If you've been following my blog posts this summer you know I was writing about the 20th and 21st century opera that Marble City Opera has produced. I took a short break to talk about mitigation plans, producing during a pandemic, and our Pagliacci performance, but now I'm back talking about modern American opera. I will be taking a little more time to focus on each of these operas, many of which are premieres, and showing photos, clips, hosting interviews, and watch parties to give a more complete look at what these operas are all about. This month we're focusing on two operas by Larry Delinger, Talk to Me Like the Rain and Amelia Lost. You may feel like you've heard a lot about Larry Delinger, and next week you'll get to hear from him at our Marble City Opera Facebook Live event, September 17th at 6pm.
I produced these two operas by Larry in MCO's second season. Two world premieres in our second season might sound ambitious, but they set us on a journey towards our mission, producing traditional operas in non-traditional ways, and under represented and new American chamber operas. You might ask, why Larry and why his operas. Well, it's a funny thing you should ask. I was introduced to Larry's compositions by Kevin Class, a wonderful pianist and the opera conductor at the University of Tennessee. UT was going to be producing a premiere of Larry's Medea as well as hosting a festival of his works throughout the music department. Dr. Class handed over many of Larry's handwritten manuscripts to me one afternoon at the Crown & Goose pub in the Old City, (where all good ideas formulate), and said there were a few smaller cast, shorter operas that MCO might be interested in! Sure enough, Talk to Me Like the Rain was amongst these manuscripts, as well as an unfinished Amelia Lost, so we joined the Delinger Fest and produced these two opera on a double bill in 2014.
Today I'm going to focus on the one-act 30-mintue opera, Talk to Me Like the Rain based on The Tennessee Williams play of the same name. Talk to Me Like the Rain like the play has two characters, man and woman, bass-baritone and soprano, and is composed for chamber orchestra of 11 musicians. The opera takes place in a New York City apartment. The man is recovering from a hangover and tells his wife (woman) his adventurous tale of being abused on the streets while he was nearly passed out drunk. The two of them have been living in this small apartment, but meanwhile there is a large distance between them emotionally. The woman goes on to express her desire to leave and live the rest of her life in a hotel near the beach, and all the simple little quiet things that she will do, and even though she's alone she won't mind because everything will be clean.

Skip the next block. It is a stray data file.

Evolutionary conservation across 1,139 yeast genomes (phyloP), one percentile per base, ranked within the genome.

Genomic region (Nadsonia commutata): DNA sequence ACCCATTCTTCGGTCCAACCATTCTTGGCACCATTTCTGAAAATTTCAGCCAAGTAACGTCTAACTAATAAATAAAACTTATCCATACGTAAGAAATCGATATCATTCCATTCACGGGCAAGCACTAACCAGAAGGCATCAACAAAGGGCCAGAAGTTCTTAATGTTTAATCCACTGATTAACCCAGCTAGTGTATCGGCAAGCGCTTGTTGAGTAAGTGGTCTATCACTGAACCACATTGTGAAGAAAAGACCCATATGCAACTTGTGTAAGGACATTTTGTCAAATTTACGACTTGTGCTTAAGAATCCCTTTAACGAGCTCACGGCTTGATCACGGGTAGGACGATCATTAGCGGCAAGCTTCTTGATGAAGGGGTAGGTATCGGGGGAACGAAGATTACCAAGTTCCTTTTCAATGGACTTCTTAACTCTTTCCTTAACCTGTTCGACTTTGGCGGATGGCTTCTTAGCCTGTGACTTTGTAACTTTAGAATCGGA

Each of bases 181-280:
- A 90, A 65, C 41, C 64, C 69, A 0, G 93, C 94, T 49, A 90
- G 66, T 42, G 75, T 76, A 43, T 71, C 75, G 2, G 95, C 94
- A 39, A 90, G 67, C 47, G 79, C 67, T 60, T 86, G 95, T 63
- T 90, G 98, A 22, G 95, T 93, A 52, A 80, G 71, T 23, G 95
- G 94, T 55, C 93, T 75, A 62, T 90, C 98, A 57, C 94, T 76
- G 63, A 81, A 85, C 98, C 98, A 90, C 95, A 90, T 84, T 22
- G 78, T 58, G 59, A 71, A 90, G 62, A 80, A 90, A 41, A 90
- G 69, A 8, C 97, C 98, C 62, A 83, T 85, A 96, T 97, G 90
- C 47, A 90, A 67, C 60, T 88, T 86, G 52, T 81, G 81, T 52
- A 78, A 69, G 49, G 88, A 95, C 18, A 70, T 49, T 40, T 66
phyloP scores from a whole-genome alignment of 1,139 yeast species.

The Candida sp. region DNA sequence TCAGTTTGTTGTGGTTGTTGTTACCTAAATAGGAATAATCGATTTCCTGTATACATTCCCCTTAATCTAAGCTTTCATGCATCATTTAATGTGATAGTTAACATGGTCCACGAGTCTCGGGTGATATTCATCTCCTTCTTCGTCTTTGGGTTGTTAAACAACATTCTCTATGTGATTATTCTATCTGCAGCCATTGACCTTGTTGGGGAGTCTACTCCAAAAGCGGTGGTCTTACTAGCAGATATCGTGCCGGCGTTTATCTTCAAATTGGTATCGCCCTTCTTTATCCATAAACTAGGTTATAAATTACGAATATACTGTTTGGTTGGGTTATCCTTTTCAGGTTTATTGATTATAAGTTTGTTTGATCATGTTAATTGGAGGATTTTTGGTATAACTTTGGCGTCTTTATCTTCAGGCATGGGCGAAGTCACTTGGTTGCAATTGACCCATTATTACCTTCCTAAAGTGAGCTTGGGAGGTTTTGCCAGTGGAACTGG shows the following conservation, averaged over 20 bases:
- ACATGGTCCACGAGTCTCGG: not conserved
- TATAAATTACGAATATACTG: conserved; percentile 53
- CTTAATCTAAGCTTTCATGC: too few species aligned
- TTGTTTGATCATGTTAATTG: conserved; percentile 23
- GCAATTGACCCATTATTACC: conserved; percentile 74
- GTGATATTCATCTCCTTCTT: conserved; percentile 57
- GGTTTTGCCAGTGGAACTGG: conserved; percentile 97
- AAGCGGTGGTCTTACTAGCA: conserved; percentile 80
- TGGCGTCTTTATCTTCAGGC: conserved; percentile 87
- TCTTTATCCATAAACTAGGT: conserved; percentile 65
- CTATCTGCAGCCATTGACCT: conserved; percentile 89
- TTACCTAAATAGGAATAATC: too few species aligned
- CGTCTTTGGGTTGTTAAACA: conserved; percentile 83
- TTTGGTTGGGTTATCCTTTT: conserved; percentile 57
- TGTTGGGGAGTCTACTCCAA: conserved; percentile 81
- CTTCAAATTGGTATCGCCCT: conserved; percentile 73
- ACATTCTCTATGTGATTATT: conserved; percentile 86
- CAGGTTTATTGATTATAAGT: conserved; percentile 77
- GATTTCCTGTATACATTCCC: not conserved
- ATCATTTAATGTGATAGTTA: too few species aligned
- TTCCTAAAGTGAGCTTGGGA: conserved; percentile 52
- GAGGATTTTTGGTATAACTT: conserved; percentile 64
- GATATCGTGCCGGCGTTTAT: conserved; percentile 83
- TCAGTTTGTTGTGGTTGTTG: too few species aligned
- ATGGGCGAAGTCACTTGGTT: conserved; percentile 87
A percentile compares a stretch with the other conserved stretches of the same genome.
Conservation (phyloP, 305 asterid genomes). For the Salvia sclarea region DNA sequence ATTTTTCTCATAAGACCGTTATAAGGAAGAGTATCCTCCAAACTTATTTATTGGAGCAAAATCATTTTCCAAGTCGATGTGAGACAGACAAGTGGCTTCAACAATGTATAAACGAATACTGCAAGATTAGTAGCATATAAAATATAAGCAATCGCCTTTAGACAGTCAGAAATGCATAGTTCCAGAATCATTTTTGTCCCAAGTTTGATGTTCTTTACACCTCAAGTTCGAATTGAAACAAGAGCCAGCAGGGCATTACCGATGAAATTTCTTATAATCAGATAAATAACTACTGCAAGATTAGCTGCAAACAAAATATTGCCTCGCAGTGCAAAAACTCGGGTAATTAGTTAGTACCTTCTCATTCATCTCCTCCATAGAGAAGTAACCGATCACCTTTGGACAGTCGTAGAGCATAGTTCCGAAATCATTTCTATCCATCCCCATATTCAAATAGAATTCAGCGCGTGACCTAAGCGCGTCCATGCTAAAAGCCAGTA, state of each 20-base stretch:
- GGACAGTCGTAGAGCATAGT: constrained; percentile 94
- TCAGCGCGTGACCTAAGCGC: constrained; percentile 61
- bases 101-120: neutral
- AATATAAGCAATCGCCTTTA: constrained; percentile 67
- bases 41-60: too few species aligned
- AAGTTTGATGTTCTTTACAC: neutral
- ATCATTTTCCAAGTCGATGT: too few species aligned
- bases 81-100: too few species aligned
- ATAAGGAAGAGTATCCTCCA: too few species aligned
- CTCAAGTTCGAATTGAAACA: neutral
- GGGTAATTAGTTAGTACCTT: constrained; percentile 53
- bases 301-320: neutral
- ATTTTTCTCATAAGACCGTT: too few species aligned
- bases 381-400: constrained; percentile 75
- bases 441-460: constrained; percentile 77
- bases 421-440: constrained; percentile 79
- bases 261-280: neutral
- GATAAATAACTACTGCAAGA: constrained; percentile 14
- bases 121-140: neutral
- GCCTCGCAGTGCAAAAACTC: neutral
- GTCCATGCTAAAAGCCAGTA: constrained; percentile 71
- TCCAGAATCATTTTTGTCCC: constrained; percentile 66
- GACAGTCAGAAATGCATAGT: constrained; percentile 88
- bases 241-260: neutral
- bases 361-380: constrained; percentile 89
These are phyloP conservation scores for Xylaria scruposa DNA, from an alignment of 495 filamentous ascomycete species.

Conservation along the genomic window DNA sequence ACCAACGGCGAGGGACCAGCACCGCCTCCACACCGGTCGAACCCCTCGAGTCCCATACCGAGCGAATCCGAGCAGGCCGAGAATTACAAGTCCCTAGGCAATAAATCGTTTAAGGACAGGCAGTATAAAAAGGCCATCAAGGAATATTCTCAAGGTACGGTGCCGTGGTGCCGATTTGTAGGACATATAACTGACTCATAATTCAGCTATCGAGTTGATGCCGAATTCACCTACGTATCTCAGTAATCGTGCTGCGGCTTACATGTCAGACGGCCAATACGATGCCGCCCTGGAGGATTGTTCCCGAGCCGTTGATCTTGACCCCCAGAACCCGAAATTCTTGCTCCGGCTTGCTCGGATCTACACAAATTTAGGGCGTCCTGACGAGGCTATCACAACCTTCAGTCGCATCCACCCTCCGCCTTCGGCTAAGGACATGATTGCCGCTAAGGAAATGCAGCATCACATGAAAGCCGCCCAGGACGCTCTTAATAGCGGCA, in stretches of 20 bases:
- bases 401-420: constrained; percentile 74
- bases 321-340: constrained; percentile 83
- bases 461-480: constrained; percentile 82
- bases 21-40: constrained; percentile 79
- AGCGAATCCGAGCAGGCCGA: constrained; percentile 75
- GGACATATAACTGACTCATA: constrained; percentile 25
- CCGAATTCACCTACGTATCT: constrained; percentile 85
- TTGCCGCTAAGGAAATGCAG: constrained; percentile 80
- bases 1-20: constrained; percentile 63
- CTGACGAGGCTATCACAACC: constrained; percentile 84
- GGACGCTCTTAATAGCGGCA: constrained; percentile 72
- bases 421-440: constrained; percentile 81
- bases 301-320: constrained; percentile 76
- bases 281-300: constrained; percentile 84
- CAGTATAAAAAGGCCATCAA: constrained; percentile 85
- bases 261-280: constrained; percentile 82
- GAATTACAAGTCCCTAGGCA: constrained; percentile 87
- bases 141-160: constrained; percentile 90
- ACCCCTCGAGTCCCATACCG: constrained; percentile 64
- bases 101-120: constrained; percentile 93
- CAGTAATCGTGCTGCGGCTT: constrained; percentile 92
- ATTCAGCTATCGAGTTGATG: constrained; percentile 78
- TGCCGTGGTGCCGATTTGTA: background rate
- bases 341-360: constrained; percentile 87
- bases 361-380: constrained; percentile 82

"Directed by Calvin MacLean, the pair wove a satisfying web of drama around their characters, highlighted by gutsy and extremely likable vocal performances." - Alan Sherrod, Arts Knoxville. Read the full review here. https://artsknoxville.wordpress.com/2014/10/31/review-marble-city-operas-premieres-a-stunning-success/
This Friday, September 11 at 7:30pm EST we will be hosting a watch party of the World Premiere performance at The Square Room in October, 2014. The performance can be found on our facebook page. https://www.facebook.com/MarbleCityOpera/posts/2127613870716810
Other Events on Facebook live this month:
Thursday, September 17th at 6pm - Behind the Scenes with Larry Delinger
Friday, September 25th at 7:30pm - Watch Party of Amelia Lost (World Premiere Performance)
Please join us over the course of the month to learn, watch, and listen to these fabulous short one-act American operas!
Daniel Webb sang the role of man, Krista Wilhelmsen sang the role of Woman, Cal MacLean directed, and Gene Peterson conducted. The production was filmed by Philip Marlowe with lighting by Chris Bullock, video design by Kristin Geisler. The orchestra included Abbie Fields, Wes Charlton, Daniel Shifflett, Lydia Schoen, Carrie Tedder, Casey Wise, Donnie Barnett, Dale Disney, Laura Gustafson, Eric Greenep, Lauren Asimakoupoulos, and Brandon Coffer.